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Obama 2005: Recess appointees are “damaged goods;” Obama 2010: Recess appointments are “critical” need

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By Michelle Malkin  •  March 29, 2010 10:22 AM

Ah, the Obama water-carriers at the NYTimes never fail to disappoint. They describe the Obama White House decision to bypass the Senate and make 15 recess appointments while the Senate is on spring break — including radical SEIU labor lawyer Craig Becker’s appointment to the NLRB, which was rejected by the Senate last month on a 52-33 cloture vote — as a “muscular show of his executive authority.” When that authority was exercised by GOP President George W. Bush, of course, the NYTimes editorial board called it a “constitutional gimmick.”

And when Bush used it in particular to appoint John Bolton as his UN ambassador, here’s what Obama himself had to say in 2005, via Morgen at Verum Serum:

“To some degree, he’s damaged goods,” said Sen. Barack Obama, D-Ill., a member of the Senate Foreign Relations Committee. “I think that means we’ll have less credibility and, ironically, be less equipped to reform the United Nations in the way that it needs to be reformed.”

Now, such appointments are a “critical” need — and it’s all Republicans’ fault that Obama is carrying on business as usual, senior White House advisor David Axelrod moans.

As I noted earlier this month, the GOP obstructionism charge is a smokescreen for this White House’s own slow, indecisive, incompetent decisions on appointments of all kinds from judgeships to homeland security positions.

As GOP Sen. Charles Grassley points out, the White House is not just circumventing the full Senate, but the committee vetting process that is already underway in the cases of two of the questionable recess appointees:

“A lot of presidents have used recess appointments, but it shows a lot of disregard for the Senate’s advise-and-consent role to bypass not just the full Senate, but also the committee of jurisdiction that was in the middle of vetting the nominees in its jurisdiction. Jeffrey Goldstein and Alan Bersin were undergoing the Finance Committee’s vetting process. The vetting was bipartisan, as it has been since 2001 and maybe before that. Dr. Goldstein was answering my final questions about his prior work at a private equity firm that used offshore blocker corporations in the Cayman Islands to avoid U.S. taxes and his earning of ‘carried interest.’ Mr. Bersin was answering questions from both the chairman’s and my staff about what appeared to be conflicting information about his documentation and disclosure of various household employees. In both cases, this due diligence was directly relevant to the positions these nominees will hold. It’s a blow to a ‘well-functioning government’, to use the President’s term, that the President didn’t see fit to allow the Finance Committee’s due diligence to conclude. Now that the vetting process has been interrupted, these individuals will take their jobs without the public knowing whether they have experience that bears negatively (or positively) on their ability to serve the taxpayers. Also, the President should be more precise in his claims of Republican obstructionism. Finance Committee vetting is bipartisan. Beyond that, senators have every right to draw attention to an issue of concern by highlighting a nominee. It’s something that happened regularly with Democratic senators and Bush nominees, sometimes before a nominee was even allowed to have a hearing in the Finance Committee.”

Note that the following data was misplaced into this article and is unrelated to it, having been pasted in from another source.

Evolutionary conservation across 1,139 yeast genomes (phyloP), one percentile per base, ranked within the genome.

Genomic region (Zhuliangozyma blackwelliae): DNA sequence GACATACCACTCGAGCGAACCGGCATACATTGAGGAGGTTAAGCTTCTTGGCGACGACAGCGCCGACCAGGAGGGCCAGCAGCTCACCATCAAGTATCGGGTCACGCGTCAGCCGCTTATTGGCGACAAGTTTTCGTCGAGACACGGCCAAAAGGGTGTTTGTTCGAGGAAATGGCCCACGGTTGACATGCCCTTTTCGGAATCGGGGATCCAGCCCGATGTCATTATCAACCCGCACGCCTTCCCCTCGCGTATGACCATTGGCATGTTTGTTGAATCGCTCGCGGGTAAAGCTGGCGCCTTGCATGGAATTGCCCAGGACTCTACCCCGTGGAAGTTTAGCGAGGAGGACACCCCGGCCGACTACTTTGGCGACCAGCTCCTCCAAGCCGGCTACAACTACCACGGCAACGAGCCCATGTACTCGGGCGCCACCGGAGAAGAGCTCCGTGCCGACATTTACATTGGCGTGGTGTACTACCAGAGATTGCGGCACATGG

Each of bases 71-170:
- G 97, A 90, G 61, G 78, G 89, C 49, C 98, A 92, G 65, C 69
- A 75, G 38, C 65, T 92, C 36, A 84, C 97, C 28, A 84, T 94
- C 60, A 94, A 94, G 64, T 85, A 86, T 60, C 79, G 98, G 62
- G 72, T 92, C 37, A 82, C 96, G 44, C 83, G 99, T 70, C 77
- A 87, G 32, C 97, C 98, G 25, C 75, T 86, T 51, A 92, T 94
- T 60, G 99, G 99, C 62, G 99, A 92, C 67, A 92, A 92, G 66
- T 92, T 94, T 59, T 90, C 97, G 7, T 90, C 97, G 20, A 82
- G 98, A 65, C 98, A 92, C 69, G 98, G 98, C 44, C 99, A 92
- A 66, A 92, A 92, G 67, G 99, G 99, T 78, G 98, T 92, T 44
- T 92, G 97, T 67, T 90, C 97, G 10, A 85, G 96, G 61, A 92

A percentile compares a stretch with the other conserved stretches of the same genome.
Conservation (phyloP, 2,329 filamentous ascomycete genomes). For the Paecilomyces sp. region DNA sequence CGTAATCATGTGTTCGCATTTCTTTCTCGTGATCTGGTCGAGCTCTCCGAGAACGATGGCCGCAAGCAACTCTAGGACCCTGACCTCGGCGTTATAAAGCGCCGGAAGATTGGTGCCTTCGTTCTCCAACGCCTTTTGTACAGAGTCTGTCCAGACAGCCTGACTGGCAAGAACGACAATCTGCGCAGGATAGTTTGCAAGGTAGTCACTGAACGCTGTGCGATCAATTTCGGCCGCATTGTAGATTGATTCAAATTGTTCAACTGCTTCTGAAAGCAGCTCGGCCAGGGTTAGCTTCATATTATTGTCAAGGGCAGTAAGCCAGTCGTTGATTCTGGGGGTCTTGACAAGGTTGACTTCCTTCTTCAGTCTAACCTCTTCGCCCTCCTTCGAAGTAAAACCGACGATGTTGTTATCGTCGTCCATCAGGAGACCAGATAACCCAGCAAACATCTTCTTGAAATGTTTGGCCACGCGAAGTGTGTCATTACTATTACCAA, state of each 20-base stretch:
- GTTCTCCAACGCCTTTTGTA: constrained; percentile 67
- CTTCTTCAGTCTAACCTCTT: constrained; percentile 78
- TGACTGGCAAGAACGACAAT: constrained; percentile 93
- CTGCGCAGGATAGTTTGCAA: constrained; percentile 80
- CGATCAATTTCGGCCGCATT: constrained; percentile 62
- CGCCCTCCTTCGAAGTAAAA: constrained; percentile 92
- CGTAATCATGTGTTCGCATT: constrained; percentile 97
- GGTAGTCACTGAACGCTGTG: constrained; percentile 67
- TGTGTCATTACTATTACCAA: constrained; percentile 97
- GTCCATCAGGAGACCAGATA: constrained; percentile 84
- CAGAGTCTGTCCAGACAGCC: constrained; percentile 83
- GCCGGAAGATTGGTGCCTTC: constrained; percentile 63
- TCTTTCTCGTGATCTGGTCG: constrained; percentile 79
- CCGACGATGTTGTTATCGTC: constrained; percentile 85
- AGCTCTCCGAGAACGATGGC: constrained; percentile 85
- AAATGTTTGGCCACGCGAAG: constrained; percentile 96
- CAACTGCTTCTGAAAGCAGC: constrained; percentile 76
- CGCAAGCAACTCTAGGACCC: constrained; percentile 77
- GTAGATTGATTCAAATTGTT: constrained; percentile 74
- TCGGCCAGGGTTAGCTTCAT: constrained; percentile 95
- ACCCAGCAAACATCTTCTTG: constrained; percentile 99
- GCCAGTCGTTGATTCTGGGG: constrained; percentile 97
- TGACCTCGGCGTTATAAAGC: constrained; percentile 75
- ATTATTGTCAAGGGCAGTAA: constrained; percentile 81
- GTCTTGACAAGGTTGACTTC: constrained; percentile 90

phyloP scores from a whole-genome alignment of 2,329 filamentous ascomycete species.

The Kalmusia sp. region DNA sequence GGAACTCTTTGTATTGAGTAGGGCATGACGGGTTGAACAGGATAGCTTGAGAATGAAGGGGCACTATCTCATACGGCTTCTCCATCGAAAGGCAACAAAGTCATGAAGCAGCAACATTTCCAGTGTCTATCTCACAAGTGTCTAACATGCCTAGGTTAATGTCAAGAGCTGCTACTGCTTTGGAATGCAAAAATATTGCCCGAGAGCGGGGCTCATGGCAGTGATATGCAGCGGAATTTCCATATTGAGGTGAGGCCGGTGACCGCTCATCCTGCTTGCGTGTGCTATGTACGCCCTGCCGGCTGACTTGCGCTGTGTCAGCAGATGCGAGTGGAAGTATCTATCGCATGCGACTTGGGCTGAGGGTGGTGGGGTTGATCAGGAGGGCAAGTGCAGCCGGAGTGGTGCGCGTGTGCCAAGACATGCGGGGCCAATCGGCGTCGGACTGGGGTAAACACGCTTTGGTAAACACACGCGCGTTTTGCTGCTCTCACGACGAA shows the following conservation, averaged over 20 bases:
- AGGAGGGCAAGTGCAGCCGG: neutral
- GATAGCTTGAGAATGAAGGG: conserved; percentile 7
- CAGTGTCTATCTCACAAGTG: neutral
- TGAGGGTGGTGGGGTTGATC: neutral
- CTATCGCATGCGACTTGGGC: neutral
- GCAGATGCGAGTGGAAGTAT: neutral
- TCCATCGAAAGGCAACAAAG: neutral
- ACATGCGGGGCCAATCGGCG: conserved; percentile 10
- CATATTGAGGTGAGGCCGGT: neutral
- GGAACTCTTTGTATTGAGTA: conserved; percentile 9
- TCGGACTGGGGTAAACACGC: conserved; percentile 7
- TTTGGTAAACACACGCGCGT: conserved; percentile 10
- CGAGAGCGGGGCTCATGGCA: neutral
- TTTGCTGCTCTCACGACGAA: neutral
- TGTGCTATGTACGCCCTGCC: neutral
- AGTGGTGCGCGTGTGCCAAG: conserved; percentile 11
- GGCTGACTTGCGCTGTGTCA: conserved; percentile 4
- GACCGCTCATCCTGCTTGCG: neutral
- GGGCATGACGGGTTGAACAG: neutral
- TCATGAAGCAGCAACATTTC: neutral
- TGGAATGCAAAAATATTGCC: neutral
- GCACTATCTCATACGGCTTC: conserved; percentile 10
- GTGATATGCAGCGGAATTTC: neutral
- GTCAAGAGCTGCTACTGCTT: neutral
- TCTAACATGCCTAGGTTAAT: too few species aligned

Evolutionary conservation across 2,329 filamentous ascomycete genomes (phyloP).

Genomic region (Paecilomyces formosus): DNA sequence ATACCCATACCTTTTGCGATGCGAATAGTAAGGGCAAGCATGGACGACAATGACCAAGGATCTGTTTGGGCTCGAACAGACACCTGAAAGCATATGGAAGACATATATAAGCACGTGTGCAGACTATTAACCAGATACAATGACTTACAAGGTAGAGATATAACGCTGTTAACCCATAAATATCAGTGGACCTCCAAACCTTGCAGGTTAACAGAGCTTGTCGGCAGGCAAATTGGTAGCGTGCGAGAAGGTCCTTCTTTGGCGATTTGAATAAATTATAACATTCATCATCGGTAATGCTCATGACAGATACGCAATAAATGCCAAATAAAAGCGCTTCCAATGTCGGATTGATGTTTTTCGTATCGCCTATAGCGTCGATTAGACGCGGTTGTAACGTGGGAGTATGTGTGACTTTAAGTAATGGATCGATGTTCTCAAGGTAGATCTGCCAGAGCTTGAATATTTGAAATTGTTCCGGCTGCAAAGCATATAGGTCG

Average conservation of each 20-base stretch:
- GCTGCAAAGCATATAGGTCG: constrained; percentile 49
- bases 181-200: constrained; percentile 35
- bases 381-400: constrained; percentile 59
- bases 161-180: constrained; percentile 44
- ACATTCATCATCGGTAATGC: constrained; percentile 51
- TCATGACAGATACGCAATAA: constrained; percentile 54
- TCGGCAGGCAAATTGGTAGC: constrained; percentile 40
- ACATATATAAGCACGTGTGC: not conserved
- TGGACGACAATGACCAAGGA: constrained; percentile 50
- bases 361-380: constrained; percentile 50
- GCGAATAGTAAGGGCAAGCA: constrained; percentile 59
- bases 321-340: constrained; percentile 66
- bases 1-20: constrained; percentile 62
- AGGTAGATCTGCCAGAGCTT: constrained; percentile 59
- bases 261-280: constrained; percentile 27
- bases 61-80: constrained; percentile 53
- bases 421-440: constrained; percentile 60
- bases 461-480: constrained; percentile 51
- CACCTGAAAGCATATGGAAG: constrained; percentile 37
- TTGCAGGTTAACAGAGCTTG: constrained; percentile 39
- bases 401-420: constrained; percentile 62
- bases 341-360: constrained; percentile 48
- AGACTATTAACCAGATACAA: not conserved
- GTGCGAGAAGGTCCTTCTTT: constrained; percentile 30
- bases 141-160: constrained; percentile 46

To quote the old Obama: Damaged goods.

***

Ditto Ed Morrissey: “The best prevention for radical choices like Craig Becker is to have someone other than Barack Obama in the White House, and enough Republicans in the Senate to keep the chamber in session. Elections have consequences … and we usually only learn that when experiencing the unpleasant ones.”

***

Here are the 15 Obama spring break recess appointees:

The President announced his intention to recess appoint the following nominees:

Jeffrey Goldstein: Nominee for Under Secretary for Domestic Finance, Department of the Treasury

Michael F. Mundaca: Nominee for Assistant Secretary for Tax Policy, Department of the Treasury

Eric L. Hirschhorn: Nominee for Under Secretary of Commerce for Export Administration and head of the Bureau of Industry and Security, Department of Commerce

Michael Punke: Nominee for Deputy Trade Representative – Geneva, Office of the United States Trade Representative

Francisco “Frank” J. Sánchez: Nominee for Under Secretary for International Trade, Department of Commerce

Islam A. Siddiqui: Nominee for Chief Agricultural Negotiator, Office of the U.S. Trade Representative

Alan D. Bersin: Nominee for Commissioner, U.S. Customs and Border Protection, Department of Homeland Security

Jill Long Thompson: Nominee for Member, Farm Credit Administration Board

Rafael Borras: Nominee for Under Secretary for Management , Department of Homeland Security

Craig Becker: Nominee for Board Member, National Labor Relations Board

Mark Pearce: Nominee for Board Member, National Labor Relations Board

Jacqueline A. Berrien, Nominee for Chair of the Equal Employment Opportunity Commission

Chai R. Feldblum: Nominee for Commissioner, Equal Employment Opportunity Commission

Victoria A. Lipnic: Nominee for Commissioner, Equal Employment Opportunity Commission

P. David Lopez: Nominee for General Counsel, Equal Employment Opportunity Commission

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